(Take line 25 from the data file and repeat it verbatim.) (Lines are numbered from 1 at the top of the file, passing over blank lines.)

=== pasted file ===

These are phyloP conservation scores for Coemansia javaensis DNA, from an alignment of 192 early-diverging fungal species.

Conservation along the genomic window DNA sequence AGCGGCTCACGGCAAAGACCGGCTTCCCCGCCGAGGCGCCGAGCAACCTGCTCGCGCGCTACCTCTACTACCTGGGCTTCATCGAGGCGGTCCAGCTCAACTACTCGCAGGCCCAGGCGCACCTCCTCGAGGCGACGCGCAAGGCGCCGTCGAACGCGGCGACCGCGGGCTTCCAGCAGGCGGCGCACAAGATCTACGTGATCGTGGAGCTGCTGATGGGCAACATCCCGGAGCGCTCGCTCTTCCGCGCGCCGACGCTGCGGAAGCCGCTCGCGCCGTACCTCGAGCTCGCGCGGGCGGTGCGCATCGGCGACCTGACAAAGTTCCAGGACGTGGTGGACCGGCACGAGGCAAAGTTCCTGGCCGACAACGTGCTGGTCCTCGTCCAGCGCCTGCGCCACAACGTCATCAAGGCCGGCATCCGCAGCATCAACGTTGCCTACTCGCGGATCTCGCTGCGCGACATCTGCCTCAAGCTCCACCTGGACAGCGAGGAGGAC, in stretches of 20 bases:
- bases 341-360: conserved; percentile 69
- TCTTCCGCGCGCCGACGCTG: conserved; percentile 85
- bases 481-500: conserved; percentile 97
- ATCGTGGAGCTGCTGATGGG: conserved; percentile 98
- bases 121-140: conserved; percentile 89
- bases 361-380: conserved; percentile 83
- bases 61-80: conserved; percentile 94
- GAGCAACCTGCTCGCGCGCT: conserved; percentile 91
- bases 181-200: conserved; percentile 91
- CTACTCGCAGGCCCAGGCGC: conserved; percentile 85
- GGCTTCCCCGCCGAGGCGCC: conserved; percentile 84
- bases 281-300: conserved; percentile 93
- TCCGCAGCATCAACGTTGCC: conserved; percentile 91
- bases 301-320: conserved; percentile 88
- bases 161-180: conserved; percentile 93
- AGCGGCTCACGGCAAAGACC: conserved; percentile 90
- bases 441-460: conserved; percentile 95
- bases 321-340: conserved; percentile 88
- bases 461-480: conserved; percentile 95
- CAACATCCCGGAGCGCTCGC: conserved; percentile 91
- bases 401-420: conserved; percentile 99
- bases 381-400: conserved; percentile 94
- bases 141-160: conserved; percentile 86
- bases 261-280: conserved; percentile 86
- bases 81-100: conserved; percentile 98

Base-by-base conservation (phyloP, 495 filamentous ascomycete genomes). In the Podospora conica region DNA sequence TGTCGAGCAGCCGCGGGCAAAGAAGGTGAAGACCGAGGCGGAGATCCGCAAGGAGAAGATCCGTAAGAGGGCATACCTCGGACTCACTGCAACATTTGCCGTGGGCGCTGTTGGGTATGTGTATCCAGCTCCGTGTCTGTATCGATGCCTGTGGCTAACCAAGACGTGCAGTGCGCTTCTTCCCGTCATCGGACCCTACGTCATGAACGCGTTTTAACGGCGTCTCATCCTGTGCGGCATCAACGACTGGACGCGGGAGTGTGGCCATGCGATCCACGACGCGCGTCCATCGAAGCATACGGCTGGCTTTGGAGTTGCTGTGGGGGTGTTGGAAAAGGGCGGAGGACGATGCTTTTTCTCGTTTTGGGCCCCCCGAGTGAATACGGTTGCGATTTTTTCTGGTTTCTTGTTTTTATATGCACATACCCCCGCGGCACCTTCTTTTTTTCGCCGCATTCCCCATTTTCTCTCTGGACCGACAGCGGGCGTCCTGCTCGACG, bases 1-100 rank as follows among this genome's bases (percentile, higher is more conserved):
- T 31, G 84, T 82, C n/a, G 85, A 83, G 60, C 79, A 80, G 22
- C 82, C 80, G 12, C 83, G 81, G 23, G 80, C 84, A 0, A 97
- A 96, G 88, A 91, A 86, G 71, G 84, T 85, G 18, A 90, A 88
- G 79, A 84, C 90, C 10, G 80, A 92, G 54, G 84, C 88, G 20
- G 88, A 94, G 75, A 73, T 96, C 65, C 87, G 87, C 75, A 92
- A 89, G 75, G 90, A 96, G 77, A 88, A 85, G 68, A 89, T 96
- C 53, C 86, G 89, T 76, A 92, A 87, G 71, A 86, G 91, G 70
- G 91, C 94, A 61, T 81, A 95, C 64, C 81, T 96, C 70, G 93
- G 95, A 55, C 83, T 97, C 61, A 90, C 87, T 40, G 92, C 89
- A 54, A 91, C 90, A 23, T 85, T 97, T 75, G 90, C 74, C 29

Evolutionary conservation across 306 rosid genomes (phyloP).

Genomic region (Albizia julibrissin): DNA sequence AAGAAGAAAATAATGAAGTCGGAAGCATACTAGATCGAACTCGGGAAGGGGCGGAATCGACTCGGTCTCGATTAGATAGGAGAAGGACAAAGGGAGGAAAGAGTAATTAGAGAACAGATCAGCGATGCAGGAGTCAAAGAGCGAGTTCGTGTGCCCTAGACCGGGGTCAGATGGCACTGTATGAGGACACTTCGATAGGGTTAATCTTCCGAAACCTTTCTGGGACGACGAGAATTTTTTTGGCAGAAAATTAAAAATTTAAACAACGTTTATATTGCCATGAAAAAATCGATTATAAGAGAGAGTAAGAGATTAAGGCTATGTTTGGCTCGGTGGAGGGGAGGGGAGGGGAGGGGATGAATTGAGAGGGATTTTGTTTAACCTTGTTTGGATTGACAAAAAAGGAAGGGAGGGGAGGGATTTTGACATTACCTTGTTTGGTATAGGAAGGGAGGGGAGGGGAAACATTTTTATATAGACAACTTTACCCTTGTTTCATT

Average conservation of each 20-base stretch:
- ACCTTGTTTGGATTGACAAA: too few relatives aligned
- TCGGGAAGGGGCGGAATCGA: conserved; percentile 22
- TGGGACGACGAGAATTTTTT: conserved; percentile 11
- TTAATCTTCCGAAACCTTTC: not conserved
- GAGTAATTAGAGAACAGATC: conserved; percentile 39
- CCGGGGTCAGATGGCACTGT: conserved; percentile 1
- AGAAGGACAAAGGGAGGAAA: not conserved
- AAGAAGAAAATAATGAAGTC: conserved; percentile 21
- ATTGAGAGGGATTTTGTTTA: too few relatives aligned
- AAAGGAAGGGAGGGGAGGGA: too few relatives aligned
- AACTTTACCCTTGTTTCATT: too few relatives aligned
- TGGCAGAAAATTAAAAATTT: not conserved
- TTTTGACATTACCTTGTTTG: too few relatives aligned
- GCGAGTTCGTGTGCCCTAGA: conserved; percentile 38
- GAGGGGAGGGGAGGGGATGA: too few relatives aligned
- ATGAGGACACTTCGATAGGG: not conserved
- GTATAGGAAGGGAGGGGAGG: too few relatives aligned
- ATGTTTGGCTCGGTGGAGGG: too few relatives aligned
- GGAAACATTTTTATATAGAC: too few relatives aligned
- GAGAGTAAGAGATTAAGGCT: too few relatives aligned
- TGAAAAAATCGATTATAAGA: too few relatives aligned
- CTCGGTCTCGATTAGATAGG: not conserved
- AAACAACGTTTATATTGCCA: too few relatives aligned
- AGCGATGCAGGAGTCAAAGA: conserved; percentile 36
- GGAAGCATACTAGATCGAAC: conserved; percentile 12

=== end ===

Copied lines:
- bases 141-160: conserved; percentile 86